The Path – Being Like A Spirit (pt 1)

Excerpt taken from The Path by Prof. M Puett & C Gross-Loh 

Chaper 6 – On Vitality: The Inward Training and Being Like A Spirit

(Pg 125)

‘The Inward Training says that everything we experience comes from energies called qi and that the most ethereal of these energies-the ones that give us that exhilarated, alive feeling-are the energies of divinity…

The notion of divine energies was hardly an unusual one in antiquity. In fact, it was a pan Eurasian concept: in India, there was a notion of prana, or “breath”, and in Greece there was pneuma, or “breath of life”, “soul”, “spirit”. All described a sense that some ineffable, unseen life force coursed throughout the cosmos and was responsible for the origins of life itself.

Today many people would be sceptical that feelings of vitality come from divine energies. But qi is a useful metaphor for what it would take to make us feel more alive, and we can learn from it even without believing it to be true. All we need to do is think of those energies in an (p126) as-if way: What does it mean to act and to live as if we were cultivating qi?…

We commonly hold a dualistic worldview: God versus humanity, matter versus energy, mind versus body-we think of these as separate things. But the Inward Training holds a monistic worldview, teaching that every single element in the world and in human beings is composed of the same thing: qi. Everything, whether it is mind, body, matter, or spirit, whether it is earth, people, animals, or air, is composed of this very same substance.

But although qi exists in everything, there are infinite graduations of it, rocks, mud, earth, and other inanimate parts of the cosmos are composed of a low and coarse qi – what we might call turbid qi.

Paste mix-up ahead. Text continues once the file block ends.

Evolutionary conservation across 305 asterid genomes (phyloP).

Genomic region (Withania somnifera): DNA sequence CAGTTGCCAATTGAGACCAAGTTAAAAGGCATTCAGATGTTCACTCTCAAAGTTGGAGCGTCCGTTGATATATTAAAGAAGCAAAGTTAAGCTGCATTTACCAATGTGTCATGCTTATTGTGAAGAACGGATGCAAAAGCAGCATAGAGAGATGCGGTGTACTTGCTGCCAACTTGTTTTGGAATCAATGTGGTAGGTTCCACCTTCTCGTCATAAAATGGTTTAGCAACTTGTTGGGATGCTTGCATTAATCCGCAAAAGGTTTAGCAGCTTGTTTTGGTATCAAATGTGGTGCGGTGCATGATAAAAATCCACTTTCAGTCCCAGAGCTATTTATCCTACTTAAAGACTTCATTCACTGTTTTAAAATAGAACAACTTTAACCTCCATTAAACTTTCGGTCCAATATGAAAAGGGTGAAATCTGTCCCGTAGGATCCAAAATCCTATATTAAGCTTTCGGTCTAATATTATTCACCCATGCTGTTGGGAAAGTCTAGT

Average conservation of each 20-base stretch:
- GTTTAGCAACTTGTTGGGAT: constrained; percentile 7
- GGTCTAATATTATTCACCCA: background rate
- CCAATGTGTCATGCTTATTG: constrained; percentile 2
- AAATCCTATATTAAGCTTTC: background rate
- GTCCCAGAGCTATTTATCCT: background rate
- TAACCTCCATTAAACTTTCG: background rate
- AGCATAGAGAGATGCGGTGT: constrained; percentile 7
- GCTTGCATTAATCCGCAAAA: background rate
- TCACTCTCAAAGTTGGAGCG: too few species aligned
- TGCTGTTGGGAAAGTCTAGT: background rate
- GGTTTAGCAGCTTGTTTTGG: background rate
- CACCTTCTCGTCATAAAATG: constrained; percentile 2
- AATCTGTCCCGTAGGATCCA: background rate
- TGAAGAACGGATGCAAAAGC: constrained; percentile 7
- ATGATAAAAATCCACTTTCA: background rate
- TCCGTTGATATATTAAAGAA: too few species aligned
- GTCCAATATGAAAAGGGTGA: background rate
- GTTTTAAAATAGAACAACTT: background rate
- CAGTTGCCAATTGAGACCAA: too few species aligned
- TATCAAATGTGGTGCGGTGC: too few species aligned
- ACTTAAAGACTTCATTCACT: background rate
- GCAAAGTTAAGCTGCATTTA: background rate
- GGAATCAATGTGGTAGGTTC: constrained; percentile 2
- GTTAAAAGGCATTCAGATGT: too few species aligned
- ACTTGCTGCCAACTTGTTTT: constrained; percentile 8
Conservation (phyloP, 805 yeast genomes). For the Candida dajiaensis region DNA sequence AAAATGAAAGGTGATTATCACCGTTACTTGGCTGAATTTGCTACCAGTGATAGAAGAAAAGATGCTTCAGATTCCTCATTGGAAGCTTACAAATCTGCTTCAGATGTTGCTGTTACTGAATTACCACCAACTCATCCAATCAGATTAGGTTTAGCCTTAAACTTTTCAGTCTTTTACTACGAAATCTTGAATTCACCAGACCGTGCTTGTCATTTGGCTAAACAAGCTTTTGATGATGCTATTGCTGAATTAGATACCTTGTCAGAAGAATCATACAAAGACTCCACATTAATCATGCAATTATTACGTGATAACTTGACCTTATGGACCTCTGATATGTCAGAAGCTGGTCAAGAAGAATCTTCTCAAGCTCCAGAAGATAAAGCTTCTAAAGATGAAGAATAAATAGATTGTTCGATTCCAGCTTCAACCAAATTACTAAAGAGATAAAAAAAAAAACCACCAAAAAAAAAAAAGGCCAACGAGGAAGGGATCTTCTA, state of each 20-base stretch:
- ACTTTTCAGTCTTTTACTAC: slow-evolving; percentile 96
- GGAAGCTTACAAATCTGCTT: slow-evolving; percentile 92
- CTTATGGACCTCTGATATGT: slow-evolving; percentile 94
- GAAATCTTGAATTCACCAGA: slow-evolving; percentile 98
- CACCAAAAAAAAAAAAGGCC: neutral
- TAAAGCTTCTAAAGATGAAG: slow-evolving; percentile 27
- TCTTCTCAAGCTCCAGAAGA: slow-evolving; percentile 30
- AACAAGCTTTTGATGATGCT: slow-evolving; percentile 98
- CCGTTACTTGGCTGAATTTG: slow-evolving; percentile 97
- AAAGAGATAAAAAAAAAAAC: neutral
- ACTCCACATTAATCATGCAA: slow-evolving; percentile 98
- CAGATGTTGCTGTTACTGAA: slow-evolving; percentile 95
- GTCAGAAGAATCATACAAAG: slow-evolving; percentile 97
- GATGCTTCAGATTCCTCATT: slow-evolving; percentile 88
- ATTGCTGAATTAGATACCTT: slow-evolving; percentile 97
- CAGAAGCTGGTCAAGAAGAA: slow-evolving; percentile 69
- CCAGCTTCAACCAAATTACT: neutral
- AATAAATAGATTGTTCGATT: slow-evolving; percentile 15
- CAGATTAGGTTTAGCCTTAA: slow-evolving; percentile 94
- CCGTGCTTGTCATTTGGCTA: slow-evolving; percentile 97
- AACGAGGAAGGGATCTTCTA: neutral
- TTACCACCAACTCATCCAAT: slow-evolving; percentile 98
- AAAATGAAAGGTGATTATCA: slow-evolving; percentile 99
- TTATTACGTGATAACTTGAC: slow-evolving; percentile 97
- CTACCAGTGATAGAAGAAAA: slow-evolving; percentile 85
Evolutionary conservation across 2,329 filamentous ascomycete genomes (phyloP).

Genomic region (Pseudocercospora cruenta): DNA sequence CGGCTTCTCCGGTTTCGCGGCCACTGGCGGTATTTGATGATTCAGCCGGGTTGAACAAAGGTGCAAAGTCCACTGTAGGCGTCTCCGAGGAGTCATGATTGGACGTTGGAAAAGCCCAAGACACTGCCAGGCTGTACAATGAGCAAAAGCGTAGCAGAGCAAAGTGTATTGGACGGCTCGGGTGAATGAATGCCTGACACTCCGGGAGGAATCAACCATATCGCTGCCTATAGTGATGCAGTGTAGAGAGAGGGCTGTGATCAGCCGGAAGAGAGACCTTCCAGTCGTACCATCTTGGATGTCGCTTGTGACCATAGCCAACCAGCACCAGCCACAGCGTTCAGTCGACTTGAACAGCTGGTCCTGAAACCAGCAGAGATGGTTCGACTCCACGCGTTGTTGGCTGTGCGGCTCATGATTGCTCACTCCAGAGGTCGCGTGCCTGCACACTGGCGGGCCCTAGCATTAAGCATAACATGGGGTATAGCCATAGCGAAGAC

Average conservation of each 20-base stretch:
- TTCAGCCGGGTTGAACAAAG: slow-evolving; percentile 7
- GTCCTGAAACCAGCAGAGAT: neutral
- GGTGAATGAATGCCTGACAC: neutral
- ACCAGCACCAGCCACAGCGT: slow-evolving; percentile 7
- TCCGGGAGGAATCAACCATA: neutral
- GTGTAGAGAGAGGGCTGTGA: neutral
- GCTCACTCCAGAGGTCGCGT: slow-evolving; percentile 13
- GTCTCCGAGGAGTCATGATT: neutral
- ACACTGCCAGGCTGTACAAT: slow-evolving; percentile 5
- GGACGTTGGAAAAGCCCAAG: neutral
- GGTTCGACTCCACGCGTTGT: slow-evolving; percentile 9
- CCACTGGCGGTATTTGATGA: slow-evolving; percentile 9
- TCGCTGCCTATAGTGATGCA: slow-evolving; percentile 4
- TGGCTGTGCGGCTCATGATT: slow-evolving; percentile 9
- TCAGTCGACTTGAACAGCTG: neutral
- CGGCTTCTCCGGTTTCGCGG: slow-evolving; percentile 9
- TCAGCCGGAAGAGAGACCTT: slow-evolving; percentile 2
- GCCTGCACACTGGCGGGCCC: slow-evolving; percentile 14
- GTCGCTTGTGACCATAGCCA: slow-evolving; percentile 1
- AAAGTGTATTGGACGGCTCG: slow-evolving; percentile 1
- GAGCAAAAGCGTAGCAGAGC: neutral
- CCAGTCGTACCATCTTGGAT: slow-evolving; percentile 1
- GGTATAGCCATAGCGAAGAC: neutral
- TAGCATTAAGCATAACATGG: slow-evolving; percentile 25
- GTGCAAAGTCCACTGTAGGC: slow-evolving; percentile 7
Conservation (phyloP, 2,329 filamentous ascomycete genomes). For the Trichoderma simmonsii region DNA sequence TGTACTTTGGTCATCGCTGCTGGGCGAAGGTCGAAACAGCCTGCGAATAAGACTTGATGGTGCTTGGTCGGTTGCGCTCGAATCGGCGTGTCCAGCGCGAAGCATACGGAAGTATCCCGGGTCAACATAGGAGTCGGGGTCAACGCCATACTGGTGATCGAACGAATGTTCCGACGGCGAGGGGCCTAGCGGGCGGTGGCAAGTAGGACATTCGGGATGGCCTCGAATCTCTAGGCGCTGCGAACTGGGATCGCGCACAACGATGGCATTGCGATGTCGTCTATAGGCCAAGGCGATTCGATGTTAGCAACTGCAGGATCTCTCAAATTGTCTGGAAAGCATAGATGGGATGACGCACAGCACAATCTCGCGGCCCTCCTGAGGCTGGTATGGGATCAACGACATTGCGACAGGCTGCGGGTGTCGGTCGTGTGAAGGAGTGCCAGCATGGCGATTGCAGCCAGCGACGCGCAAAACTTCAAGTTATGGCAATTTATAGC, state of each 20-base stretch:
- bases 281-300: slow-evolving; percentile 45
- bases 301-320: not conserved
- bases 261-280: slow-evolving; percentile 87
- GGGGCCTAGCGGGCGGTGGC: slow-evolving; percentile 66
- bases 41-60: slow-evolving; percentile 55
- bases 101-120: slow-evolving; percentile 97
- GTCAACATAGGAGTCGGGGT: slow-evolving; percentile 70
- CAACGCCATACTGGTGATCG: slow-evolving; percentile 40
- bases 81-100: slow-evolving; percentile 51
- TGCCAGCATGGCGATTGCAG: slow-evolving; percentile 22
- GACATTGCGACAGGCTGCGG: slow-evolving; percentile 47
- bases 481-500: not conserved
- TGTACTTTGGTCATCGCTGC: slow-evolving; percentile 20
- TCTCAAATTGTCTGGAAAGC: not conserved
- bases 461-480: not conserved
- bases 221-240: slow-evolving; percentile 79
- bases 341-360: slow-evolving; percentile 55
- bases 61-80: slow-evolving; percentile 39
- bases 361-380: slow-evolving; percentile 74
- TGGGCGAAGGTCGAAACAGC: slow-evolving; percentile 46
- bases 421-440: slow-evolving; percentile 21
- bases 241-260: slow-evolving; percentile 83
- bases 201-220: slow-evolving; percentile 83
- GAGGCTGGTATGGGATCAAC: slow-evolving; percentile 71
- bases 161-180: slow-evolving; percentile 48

As qi becomes more highly refined, it becomes “vital essence”. What sets vital essence apart from all else is that it exists only within things that have life. It is a life-giving force found in plants and animals.

And finally, when qi is at its most ethereal and refined, it becomes divine qi. This sort of qi is so highly energised that it actually affects things around it. This qi is spirit itself. Spirit goes beyond being a life-giving force; it gives living beings consciousness.

A plant has life-giving qi, or vital essence, but it can never be divine; it can never have a spirit. It can never think and process the world. It merely exists in the world. Spirits, though, being divine qi, are fully and vibrantly (p127) alive. They have full clarity and see the world with flawless consciousness. To be able to see the world so fully is what allows them to act in the world in transformative ways.

And what about us? What sort of energy are we composed of?

We human beings are a combination of the turbid qi of the earth below, and the divine qi of the heavens above…

The energy of rocks and plants and spirits remains constant. But human beings are different from all other things on earth in that this jumbled combination of energy shifts constantly in us…

It is difficult to hold onto our spirit. It is more typical for us to spend our days doing things that drain us of it.’


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